Leicester Philharmonic Choir – Its History
Leicester Philharmonic Choir (LPC), known to its members and followers as ‘the Phil’, is the longest established choir in Leicestershire. Formerly known as The Leicester Philharmonic Society, the choir
was founded in 1886 with a membership of around 250 by Herbert Marshall, a Leicester concert impresario and piano dealer who was subsequently knighted and became Lord Mayor of Leicester.
The choir performs with professional orchestras, soloists and conductors and encompasses the entire choral repertoire.
Throughout its history, the choir has made a notable contribution to the development of the British choral tradition in bringing most of the major choral works to Leicester and has been associated with a number of eminent figures in the world of serious music. Dr (later Sir) Malcolm Sargent and Leslie Woodgate were early chorus masters of the choir.
Leicester Philharmonic Choir is dedicated to the provision of high quality choral music to Leicester and Leicestershire, and in so doing recognises an educational obligation as well as providing entertainment. The choir members are talented and enthusiastic amateur musicians living mostly in the communities of the city and the surrounding county. Choral quality is ensured by the careful auditioning of prospective members and the re-auditioning of established members at 3-yearly intervals.
The choir has varied in size and at one time in the distant past the membership reached 440 – heady days indeed. The membership is today smaller in number, however the musicianship has always been of a sufficiently high calibre to enable performances of the vast majority of works in the choral repertoire, particularly oratorio. The performances take place in collaboration with soloists and
orchestras of national and international reputation.
The choir has been associated with many internationally famous conductors and orchestras. From 1922 to 1934 Sir Henry Wood was the Phil’s official conductor and it was he who established the tradition of an annual performance of Handel’s Messiah. Sir Henry left the choir in the able hands of Malcolm Sargent, who he had discovered in Leicester, and a fruitful partnership ensued with the Leicester Symphony Orchestra, which Sargent had helped to establish. From 1941 until 1961 Leslie Woodgate was the official conductor. Sir Adrian Boult, Sir John Barbirolli, Sir David Willcocks, Sir Michael Tippett, Maurice Handford and Owain Arwell Hughes have all been guest conductors of the Phil and many have returned at their own request. More recently, the choir has been privileged to be conducted by distinguished conductors such as Leonard Slatkin, Hilary Davan Wetton, Paul Spicer
and Jane Glover and by contemporary composers John Rutter and Karl Jenkins. Karl Jenkins became Choir Patron to LPC in July 2007.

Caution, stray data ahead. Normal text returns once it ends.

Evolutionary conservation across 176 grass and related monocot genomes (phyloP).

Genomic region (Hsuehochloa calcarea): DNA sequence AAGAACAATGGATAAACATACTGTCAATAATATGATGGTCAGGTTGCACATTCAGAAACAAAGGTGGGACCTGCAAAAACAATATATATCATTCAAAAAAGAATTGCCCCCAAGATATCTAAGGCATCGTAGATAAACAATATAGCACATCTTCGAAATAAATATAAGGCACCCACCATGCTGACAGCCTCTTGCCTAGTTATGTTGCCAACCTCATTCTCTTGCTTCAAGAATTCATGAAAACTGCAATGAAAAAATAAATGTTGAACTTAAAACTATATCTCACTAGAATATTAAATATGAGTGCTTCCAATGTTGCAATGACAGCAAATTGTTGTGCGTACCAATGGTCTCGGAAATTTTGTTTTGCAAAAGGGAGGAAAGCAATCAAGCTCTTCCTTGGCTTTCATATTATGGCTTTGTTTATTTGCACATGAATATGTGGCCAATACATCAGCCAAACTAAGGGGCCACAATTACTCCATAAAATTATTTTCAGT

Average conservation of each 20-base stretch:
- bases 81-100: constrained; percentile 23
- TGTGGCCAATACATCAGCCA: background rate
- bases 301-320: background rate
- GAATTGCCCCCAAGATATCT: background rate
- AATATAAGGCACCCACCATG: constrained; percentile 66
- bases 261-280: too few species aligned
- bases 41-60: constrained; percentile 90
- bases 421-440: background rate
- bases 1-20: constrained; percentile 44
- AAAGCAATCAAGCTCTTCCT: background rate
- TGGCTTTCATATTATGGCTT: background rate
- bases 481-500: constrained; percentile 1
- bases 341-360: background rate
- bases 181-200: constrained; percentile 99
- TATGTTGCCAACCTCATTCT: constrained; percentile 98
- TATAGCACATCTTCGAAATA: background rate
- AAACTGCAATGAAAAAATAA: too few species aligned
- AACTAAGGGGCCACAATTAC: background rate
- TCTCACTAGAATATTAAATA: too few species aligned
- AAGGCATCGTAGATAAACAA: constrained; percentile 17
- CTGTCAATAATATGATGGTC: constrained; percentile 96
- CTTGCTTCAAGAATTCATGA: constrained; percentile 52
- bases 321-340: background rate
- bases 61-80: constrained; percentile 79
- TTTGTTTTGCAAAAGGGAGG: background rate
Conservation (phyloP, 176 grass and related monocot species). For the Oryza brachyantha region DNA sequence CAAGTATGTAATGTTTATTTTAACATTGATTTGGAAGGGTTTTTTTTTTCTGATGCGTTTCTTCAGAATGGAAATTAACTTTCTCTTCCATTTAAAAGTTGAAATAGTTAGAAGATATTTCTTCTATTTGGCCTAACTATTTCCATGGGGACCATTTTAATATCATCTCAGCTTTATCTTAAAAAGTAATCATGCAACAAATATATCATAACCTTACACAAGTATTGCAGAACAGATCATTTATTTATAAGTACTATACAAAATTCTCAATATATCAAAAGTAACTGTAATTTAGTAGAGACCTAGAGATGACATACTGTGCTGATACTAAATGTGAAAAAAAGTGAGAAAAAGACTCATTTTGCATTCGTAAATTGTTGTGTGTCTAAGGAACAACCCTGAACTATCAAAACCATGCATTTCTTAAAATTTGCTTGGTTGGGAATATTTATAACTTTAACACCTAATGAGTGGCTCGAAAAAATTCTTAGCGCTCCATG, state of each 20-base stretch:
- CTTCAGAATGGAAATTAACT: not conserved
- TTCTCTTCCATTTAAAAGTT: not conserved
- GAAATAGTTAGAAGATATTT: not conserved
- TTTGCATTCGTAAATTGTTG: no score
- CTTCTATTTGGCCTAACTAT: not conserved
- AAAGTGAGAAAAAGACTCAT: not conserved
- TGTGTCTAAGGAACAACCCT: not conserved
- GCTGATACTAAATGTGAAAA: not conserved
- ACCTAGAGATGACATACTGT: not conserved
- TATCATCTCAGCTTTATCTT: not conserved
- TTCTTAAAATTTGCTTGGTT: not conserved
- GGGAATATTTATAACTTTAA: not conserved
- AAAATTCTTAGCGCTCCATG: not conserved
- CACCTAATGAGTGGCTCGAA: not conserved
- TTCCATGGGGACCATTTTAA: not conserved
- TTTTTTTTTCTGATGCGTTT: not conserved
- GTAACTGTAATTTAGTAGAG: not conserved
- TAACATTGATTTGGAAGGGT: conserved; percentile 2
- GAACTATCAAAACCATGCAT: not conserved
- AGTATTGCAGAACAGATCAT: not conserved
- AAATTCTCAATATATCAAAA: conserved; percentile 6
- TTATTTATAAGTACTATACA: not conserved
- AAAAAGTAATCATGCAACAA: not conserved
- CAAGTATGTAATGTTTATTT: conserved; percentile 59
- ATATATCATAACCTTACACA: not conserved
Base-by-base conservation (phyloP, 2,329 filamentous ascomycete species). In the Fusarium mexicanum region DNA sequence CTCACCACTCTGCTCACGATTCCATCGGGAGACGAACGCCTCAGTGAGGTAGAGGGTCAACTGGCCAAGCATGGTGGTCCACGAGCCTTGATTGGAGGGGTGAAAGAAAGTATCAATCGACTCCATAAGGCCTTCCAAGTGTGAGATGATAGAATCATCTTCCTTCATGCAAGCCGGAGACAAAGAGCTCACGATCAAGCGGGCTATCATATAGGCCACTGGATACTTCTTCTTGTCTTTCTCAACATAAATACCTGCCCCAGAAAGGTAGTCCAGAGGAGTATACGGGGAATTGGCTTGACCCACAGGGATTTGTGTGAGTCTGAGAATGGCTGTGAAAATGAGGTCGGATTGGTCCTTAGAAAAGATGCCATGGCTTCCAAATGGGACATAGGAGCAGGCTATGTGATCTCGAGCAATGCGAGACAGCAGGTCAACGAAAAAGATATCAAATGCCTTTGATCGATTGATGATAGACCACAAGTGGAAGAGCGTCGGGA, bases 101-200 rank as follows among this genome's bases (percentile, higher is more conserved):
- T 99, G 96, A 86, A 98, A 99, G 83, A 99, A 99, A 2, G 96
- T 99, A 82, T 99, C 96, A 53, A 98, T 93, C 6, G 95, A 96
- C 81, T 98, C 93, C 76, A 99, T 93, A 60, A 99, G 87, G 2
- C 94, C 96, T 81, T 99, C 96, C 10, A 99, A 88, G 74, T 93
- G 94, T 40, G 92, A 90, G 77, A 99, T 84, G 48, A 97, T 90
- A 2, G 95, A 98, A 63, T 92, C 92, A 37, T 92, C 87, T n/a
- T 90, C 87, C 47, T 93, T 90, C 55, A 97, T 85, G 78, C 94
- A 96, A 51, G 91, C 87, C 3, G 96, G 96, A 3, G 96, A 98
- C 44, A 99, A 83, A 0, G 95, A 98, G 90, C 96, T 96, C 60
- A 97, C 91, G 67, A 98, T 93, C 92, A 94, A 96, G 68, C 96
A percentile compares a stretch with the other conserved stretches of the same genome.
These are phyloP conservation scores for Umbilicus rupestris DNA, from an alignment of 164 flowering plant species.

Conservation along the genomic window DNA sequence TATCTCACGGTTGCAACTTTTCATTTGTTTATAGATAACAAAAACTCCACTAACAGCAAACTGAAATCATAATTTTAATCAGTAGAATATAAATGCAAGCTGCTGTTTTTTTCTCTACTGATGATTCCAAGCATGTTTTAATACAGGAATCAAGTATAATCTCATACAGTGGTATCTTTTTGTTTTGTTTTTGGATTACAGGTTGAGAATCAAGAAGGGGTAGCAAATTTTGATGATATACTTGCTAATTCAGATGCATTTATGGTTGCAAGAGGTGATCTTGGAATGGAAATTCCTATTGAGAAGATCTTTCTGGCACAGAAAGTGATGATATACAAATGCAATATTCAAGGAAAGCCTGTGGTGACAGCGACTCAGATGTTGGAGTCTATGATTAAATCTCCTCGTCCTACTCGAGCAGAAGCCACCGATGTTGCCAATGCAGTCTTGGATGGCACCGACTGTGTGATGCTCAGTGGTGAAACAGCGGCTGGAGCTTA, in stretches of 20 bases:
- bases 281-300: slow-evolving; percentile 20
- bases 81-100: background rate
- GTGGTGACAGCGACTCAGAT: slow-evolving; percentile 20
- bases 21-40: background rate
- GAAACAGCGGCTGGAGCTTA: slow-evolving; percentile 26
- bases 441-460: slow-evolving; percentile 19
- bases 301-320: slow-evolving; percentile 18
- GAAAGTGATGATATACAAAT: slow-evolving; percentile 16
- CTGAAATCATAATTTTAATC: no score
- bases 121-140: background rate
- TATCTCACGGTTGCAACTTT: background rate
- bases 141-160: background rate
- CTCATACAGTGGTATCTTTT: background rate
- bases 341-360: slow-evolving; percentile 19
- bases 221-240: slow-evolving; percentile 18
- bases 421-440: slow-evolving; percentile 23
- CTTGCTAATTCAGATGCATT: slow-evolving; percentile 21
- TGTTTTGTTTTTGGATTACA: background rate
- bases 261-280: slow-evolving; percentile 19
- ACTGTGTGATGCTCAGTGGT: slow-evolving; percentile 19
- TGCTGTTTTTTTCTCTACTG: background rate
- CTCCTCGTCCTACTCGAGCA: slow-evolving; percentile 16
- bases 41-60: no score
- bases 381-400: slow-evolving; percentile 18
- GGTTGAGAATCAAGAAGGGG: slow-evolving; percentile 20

Guest orchestras include the Queen’s Hall Orchestra, the Halle, the Royal Philharmonic, the City of Birmingham Symphony Orchestra, the BBC Concert Orchestra, the Philharmonia and the London Bach. The choir has a wide repertoire. The composers performed range from the baroque (Bach, Handel, Mozart) to the present-day (Bruckner, Britten, Stravinsky, Walton and Orff). In its 114th season (1999/2000) the choir commissioned a new work for the Millennium. There are also concerts
of light music, for example songs from the cinema and Broadway musicals. These have included several broadcast performances with the BBC Concert Orchestra in “Friday Night is Music Night”
During a typical season, which normally runs from September until May, there are two major concerts, usually held in October and May at De Montfort Hall in Leicester. The Christmas concert takes place in St James the Greater Church, London Road.
In addition to these regular performances it is unusual for a season to pass without the choir being invited to sing in other events. Examples include a performance of Beethoven’s Choral Symphony with the Philharmonia Orchestra at Symphony Hall, Birmingham, and several performances at the Royal Albert Hall which include a performance of Carmina Burana in a Henry Wood Promenade Concert, a Millennium concert of Walton’s Belshazzar’s Feast and Poulenc’s Gloria, a performance of Verdi Requiem in celebration of his centenary, a joint performance with the Barts Choir of Berlioz Te Deum, and Elgar Dream of Gerontius celebrating the 70th birthday of the choir’s Artistic Director Hilary Davan Wetton. Historically, the choir is regularly invited to perform in Leicester with both the
Philharmonia Orchestra and the London Mozart Players.
The affairs of the choir, such as planning and arranging concerts, publicity and finance are managed by a democratically elected committee all of whom are members of the choir.